This post is part of my 2019 Pride Month series “Proudly Reaffirming Identity, Diversity, and Equity,” exploring present-day issues facing the LGBTQ+ and allied communities.
“Male or female?” The form is generic–it could be anything–but the question is as particular as it could get. Just two options. No room for black or white or grey. Just male or female. Or. The “either” is implied; the “both” is inconceivable.
For me, it doesn’t matter. I check the first box (because, after all, the male box always goes first) and carry on with my day without giving it a second thought. That’s because the sex I was assigned at birth is the sex I identify with. It’s a privilege often taken for granted, that when the doctor overseeing my birth wrote “male” on my birth certificate, it ended up describing me pretty well. Just like how the magazine printed on cheap newspaper in the checkout aisle looked at my birth date, said I’m a Gemini, and then stuck me in a box forever. Thankfully, that descriptor ended up pretty on point, too.
But all that means is I’m just one of the lucky ones.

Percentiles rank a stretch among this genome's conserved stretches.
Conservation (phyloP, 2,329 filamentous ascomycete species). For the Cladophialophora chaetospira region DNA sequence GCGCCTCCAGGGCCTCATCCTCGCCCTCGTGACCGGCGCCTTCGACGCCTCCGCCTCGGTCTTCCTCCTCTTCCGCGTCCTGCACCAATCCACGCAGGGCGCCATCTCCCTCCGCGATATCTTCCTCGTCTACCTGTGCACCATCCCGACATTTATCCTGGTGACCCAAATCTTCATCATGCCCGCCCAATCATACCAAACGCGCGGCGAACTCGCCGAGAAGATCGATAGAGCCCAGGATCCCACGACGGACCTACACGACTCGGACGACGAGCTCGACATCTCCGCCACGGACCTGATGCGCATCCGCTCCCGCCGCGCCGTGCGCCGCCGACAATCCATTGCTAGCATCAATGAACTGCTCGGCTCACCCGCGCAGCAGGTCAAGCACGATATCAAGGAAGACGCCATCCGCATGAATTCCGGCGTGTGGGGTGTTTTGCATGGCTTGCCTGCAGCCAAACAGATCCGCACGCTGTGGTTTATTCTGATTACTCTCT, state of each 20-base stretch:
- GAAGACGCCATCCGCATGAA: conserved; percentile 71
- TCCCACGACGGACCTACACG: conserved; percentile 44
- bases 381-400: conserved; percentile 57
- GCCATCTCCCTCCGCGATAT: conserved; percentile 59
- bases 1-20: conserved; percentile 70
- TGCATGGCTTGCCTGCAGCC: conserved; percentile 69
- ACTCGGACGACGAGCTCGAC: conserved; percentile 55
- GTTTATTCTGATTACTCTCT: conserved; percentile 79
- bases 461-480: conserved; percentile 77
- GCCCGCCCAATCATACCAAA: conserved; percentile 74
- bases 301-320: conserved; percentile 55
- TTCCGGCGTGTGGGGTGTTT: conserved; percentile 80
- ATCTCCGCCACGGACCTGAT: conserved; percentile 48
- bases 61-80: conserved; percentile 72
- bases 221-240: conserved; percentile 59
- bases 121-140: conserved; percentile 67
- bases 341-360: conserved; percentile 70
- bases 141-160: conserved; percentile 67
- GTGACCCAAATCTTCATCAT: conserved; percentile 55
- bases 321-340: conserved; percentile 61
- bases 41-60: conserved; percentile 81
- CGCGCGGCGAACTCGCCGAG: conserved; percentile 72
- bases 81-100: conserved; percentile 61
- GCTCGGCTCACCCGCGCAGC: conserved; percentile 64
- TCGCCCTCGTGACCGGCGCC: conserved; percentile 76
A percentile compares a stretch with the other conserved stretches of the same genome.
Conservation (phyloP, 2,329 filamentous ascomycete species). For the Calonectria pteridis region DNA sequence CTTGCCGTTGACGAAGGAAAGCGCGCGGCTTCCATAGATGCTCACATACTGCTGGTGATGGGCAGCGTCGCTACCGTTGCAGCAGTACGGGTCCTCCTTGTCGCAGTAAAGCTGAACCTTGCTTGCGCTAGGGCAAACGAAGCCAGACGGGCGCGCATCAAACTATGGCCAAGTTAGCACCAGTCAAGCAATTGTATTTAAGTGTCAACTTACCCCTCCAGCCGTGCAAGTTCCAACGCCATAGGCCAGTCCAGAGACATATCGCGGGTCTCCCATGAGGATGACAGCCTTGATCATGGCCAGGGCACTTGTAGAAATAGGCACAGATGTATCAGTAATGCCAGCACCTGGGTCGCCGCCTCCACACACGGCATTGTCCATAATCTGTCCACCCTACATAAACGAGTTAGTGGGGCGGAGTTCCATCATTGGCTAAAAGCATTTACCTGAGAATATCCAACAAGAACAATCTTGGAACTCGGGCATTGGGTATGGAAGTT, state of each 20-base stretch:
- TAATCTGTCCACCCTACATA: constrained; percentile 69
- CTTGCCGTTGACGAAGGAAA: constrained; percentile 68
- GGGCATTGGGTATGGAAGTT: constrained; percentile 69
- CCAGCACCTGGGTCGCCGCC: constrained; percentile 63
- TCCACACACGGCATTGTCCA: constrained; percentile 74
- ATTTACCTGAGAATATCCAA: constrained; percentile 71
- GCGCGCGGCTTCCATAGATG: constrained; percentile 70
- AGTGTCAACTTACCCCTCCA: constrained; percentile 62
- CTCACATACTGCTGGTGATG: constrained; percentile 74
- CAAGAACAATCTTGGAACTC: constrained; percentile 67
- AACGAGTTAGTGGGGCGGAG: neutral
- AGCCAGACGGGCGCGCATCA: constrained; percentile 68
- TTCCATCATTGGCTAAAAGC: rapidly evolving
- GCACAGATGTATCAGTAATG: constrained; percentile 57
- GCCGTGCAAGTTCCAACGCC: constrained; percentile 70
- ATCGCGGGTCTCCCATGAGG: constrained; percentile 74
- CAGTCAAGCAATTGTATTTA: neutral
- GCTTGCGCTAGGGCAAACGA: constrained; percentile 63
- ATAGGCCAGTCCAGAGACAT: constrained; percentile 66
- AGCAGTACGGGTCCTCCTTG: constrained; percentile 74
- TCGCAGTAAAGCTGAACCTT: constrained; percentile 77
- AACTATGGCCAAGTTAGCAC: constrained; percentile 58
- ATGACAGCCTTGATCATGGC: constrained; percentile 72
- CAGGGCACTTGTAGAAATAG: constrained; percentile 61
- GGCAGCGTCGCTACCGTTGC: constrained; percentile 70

Father’s Day for a boy is full of wonder: I’m celebrating my dad–the man who took me camping with Cub Scouts, the man who eats chips and salsa with with me, the man who reclines on the weekends and is sure to answer “yes” to anything.
As I child I couldn’t imagine Father’s Day any other way. I didn’t stop to think, what will I do for my brothers after they have kids? I never considered what Father’s Day would mean when I have my own kids–or the obstacles I’d have to face to get there.
Father’s Day as a man is all of these things–and most of them are anything but wonderful.
Actually, I knew it was Thursday, I just forgot it was Thankful Thursday.
But just because it’s not Thursday is no reason not to be thankful! In fact, we should be thankful everyday, not just on Thursdays, so being a day late is no reason to not talk about another thing I’m thankful for.